Never Give Up Hope

In Parshat Ki Tisa, the tribe of Levi, even in the toughest of times did not give up hope.

Here is some background. God told Moshe to ascend Mt. Sinai in Shmot 24:12, "Come up to me to the mountain and remain there. I will give you the tablets of stone, the Torah and the commandment, which I have written in order to teach them." At that point, God did not specify how many days Moshe would be up there. When almost 40 days went by and Moshe had still not returned, many were afraid that he would not be coming back.

According to Eben Ezra, B'nai Yisrael saw that no manna was falling on Mt. Sinai and many believed that Moshe could not possibly survive. They did what many do in a crisis situation, they panicked. Their panache ultimately led to Chet HaEgel, the sin of the golden calf.

The Gemara in Yoma 66b states that the tribe of Levi did not participate in Chet HaEgel. Rav Yehudah said: The tribe of Levi did not commit the sin of idolatry as it is stated in Shmot 32:26 "And Moshe stood in the gate of the camp and said: .Whoever is for God join me'- and all (kol) of the tribe of Levi gathered around him". According to Rashi the word kol, all, denotes that the entire tribe was kosher (did not sin).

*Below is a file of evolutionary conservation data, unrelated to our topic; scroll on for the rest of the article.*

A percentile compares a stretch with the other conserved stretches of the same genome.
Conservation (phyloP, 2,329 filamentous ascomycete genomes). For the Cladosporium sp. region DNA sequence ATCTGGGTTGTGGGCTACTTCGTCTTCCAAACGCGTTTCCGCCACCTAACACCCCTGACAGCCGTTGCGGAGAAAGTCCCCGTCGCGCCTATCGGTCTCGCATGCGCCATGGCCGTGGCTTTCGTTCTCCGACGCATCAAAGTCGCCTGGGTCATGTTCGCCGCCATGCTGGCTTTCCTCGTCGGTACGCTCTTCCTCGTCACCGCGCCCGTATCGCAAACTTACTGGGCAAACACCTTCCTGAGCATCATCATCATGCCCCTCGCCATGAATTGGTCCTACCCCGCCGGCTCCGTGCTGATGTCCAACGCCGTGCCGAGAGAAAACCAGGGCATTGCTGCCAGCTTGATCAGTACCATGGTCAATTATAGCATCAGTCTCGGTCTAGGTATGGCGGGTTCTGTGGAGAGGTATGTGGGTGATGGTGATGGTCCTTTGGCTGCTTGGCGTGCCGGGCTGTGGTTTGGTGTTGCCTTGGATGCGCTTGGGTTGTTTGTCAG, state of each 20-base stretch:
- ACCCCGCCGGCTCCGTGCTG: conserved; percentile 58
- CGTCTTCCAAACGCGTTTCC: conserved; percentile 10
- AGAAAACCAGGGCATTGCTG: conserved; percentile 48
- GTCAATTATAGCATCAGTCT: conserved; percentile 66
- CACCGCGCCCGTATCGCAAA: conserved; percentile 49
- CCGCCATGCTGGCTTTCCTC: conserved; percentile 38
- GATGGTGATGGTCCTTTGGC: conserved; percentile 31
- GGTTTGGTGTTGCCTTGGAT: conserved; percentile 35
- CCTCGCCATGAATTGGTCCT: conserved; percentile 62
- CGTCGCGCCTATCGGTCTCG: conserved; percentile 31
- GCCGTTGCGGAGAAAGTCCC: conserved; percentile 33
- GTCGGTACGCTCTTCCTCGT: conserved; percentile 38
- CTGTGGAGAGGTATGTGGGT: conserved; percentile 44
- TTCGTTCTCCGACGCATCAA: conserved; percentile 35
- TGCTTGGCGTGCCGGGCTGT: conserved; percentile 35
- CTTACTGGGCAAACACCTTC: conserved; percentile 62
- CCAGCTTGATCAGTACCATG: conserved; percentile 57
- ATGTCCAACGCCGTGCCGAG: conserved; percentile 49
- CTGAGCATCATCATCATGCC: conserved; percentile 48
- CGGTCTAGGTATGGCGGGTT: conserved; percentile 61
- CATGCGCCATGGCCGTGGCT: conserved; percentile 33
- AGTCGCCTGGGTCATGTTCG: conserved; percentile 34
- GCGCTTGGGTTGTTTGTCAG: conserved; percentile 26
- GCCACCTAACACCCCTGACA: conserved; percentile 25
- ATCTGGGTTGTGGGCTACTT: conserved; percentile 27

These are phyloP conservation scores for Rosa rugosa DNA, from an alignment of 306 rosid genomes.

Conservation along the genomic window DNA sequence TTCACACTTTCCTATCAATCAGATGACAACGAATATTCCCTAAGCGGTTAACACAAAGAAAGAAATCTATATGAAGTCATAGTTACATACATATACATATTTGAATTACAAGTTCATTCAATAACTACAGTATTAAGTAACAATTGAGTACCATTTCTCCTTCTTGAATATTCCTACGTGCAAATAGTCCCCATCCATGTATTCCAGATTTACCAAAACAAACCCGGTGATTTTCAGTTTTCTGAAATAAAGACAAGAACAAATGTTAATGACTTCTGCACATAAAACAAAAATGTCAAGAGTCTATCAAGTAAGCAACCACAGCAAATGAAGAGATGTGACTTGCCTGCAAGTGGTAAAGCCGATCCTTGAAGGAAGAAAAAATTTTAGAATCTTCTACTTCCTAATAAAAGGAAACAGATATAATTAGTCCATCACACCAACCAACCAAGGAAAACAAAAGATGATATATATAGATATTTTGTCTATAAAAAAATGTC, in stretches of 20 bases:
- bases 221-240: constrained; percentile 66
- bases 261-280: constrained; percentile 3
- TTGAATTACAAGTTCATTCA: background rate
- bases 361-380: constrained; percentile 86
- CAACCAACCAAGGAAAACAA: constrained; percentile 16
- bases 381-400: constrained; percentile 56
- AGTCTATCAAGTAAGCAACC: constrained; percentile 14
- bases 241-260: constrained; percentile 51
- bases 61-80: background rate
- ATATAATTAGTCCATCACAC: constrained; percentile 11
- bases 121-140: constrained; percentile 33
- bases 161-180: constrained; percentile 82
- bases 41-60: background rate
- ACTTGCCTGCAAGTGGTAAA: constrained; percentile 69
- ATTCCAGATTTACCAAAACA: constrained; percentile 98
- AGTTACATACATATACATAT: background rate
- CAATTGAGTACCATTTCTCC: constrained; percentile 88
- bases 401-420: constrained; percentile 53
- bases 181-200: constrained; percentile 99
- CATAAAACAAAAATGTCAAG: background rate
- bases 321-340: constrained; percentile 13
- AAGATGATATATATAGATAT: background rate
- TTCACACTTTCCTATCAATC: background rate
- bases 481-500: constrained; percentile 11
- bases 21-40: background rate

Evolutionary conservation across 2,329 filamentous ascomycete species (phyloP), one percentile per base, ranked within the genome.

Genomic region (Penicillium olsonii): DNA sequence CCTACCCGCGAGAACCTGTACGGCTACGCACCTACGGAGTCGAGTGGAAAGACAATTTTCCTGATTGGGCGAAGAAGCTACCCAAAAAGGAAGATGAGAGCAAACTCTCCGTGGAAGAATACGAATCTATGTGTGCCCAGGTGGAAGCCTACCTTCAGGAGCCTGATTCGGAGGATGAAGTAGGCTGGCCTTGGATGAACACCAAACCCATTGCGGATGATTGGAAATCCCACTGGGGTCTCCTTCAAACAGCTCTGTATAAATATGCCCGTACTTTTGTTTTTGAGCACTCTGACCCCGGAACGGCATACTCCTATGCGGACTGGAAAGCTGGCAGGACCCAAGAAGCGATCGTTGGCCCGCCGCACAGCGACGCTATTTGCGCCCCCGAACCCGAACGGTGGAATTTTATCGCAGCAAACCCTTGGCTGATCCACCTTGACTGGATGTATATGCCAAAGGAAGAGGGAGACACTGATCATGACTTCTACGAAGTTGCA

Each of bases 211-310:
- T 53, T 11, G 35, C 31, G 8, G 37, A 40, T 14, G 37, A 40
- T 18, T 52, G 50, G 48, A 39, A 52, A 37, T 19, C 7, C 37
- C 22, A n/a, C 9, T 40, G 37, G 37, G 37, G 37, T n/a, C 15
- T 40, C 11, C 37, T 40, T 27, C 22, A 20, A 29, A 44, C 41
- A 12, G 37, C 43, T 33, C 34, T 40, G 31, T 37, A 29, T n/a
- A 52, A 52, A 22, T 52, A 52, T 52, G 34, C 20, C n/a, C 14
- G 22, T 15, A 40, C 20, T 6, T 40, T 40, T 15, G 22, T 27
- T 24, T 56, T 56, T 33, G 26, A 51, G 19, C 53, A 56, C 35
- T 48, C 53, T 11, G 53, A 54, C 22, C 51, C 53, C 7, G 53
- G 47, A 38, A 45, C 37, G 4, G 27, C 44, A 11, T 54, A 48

What was the reward for the Leviim? They were separated to work in the Mishkan (tabernacle). "Bring the tribe of Levi near and have them stand before Aharon HaKohen and they should serve him" (Bamidbar 3:6). "At this time God separated the tribe of Levi to carry the case of God's covenant to stand before God, to serve Him and bless Him until this day" (Devarim 10:8).

The tribe of Levi did not lose hope even in the toughest of times. They were therefore given the honors that should have gone to the bechorim, the firstborn sons of each tribe who lost their privileges by worshipping the golden calf.

We must do what we can to emulate the tribe of Levi and even in the toughest of times, never give up hope.